Indisputably, some of those aforementioned states are the hotbeds of insurgency. However, the case of Jigawa State is different. It has been relatively peaceful in the face of insurgency in Northern Nigeria, especially in the north-western states of Kaduna, Katsina, Zamfara, Sokoto and Kebbi.

Interestingly in recent times, rice farmers have recorded a very high yields per acre above the national average yield per acre. Why should a state with this attribute not attract investments? The problem could well be one of media image in which there is an undiffrentiated disposition towards all the states in the North.

That 24 states in Nigeria did not attract investments in 2021 is a clear sign that whatever projects state governors have executed towards attracting investments are partly not yet noticed by investors and possibly not the kinds of programmes desired by prospective investors.

As the voice of business, we are of the view that, it is time to implement programmes that have been tested and proved. States should learn from Ogun State. Based on the NBS data, the state attracted $30.46 million through capital importation between 2019 and 2021.

Prior to 2019, Ogun State organised investors’ fora, which served as avenues for foreign investors to explore the state. The state has since metamorphosed into the industrial hub of Nigeria, as it attracted investments in agro-allied, manufacturing and service sectors.

In other states, it is important to note that insecurity has dealt a serious blow to the concerted efforts being made to attract investors to the south-east, north-west, north-east and some states in the north-central part of Nigeria.

Without addressing this scourge, foreign and domestic investors are not likely to take the governors in those states seriously. Now that the current security system has abated somewhat, no time than now is ripe for the creation of state police.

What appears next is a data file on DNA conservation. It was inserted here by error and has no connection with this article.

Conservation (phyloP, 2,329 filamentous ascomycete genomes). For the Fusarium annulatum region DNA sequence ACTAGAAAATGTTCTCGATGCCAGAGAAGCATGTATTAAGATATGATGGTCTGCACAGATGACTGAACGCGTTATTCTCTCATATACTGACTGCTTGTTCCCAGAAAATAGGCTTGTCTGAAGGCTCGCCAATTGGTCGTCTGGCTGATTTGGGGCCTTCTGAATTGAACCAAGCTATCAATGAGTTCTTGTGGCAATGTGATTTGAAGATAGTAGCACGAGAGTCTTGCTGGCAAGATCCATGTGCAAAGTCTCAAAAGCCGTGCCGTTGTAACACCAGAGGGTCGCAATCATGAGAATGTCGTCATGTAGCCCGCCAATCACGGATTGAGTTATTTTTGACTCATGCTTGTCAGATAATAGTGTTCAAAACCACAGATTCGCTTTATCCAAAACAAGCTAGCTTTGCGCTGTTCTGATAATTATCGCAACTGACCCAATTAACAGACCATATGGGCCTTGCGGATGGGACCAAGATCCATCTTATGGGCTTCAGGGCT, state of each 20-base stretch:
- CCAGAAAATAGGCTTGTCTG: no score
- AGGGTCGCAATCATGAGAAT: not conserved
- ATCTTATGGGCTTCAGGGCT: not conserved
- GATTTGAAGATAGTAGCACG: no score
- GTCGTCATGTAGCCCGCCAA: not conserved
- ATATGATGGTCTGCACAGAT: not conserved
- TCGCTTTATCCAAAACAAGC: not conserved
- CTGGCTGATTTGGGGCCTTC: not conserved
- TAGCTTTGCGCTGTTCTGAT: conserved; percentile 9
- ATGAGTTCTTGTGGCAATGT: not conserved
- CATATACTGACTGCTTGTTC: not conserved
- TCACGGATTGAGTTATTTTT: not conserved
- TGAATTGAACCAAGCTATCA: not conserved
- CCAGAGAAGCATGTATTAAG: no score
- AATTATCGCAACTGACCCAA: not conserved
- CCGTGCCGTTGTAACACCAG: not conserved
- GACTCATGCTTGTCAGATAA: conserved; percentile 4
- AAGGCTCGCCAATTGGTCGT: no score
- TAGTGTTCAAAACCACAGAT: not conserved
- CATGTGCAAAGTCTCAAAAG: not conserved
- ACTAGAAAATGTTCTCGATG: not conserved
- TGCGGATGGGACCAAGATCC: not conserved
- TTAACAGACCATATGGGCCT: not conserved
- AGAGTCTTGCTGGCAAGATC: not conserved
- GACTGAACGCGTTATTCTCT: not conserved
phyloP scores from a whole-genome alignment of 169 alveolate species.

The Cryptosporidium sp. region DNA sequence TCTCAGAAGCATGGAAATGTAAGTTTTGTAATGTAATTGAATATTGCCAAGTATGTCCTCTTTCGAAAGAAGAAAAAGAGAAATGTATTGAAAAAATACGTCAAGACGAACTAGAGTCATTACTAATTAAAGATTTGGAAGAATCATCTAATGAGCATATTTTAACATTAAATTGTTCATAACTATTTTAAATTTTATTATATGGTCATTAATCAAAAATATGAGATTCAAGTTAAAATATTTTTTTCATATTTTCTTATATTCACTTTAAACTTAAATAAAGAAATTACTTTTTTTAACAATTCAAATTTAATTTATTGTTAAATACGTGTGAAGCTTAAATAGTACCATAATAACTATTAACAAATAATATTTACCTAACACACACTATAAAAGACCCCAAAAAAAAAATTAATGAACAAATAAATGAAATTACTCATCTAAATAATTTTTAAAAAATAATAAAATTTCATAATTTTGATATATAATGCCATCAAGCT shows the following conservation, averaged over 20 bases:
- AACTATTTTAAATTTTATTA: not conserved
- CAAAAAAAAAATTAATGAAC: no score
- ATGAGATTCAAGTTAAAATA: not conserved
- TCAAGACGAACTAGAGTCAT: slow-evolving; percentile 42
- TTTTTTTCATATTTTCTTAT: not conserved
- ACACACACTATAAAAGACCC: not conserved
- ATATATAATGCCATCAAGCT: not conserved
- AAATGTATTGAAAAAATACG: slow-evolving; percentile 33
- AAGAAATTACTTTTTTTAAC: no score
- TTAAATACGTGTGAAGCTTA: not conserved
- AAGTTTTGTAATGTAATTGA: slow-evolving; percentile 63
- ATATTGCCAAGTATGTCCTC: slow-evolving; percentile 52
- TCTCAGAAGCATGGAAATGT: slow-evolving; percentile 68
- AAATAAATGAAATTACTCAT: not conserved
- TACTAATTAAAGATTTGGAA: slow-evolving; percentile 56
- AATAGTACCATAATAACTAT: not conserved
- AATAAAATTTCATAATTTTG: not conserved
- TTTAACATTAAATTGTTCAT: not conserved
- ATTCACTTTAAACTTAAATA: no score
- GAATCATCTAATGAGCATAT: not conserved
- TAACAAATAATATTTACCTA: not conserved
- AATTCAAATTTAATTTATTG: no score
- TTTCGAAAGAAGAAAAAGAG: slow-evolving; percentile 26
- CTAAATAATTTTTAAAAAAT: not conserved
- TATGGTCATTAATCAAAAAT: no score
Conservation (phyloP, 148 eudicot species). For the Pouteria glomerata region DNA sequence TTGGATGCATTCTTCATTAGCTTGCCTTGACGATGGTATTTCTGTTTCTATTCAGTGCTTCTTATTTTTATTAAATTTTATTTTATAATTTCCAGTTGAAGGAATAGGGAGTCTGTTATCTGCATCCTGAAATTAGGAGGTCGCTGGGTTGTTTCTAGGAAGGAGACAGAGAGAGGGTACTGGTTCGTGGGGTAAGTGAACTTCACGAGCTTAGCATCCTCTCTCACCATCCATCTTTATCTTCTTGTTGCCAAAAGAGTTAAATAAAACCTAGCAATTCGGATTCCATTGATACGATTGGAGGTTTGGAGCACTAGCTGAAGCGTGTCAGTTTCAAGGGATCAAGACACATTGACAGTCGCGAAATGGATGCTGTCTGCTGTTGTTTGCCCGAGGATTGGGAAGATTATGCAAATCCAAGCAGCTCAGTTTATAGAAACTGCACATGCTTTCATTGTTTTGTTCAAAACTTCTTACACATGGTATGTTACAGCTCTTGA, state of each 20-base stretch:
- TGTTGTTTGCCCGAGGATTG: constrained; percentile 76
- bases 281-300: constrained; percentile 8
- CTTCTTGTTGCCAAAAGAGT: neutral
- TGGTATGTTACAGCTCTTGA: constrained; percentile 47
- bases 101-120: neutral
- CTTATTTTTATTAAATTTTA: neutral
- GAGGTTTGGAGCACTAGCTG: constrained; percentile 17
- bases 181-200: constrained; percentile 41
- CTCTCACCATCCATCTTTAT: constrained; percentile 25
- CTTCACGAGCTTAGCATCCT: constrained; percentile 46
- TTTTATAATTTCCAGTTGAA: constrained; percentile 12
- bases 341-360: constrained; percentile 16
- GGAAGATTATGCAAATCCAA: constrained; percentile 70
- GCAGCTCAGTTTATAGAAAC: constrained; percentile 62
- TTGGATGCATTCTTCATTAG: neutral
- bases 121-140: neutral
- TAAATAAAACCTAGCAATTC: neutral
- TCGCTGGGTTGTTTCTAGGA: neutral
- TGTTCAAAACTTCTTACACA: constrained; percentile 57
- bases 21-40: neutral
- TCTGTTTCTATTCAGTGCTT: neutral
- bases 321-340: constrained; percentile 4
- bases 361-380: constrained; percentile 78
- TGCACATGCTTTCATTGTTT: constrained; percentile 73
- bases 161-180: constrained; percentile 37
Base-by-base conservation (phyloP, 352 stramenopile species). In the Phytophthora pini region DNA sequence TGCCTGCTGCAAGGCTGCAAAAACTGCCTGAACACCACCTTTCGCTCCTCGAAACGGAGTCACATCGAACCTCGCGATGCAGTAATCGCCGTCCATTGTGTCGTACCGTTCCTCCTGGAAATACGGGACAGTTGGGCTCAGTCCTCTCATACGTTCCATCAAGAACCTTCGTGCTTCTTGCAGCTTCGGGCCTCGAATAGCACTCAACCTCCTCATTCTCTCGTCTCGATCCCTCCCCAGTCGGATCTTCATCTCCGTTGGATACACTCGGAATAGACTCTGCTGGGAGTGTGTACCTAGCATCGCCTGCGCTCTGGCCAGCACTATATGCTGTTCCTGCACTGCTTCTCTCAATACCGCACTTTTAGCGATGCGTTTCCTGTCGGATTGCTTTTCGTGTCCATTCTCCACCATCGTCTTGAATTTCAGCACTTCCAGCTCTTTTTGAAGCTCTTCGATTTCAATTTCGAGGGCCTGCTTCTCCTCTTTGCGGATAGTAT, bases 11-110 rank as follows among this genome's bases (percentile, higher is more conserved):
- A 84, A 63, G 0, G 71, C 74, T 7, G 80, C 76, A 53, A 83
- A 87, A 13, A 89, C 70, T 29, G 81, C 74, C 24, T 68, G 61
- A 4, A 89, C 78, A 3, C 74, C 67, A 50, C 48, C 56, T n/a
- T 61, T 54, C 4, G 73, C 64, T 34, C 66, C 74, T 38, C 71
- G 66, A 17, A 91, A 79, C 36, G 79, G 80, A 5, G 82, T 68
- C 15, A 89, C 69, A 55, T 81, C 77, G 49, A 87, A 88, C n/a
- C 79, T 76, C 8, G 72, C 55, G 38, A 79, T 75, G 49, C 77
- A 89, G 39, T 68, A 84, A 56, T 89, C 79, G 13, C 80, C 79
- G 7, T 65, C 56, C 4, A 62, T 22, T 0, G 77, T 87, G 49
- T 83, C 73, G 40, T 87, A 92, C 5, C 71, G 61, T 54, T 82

Moreover, the volatile exchange rate is another challenge. An average investor looks for a day he or she will repatriate his/her dividends and other earnings. But with the deteriorating and fluctuating exchange rate, most investors are worse off at the time of repatriating their investments. This needs to be looked into.

Another point for state governments is to organise tailored-investment promotions targeting specific investors. For instance, if some investors are aware that Jigawa and some states in the north-west have higher yields per acre in rice farming than the national average, they could have been attracted to the state.

In all, attracting investments into the various states in Nigeria requires more serious attention to the business environment in Nigeria. On this note, it is not surprising that a serving minister lamented that ECOWAS countries now lobby businesses domiciled in Nigeria to relocate to their countries. Such a lamentation is a pointer to the fact that, on the external platform, there is competition for foreign investment.

And to this extent, we must get our acts together. The federal and state governments must put their houses in order, so as to reverse an inclement trend that has the capacity to ensure a southward shift for the Nigerian economy.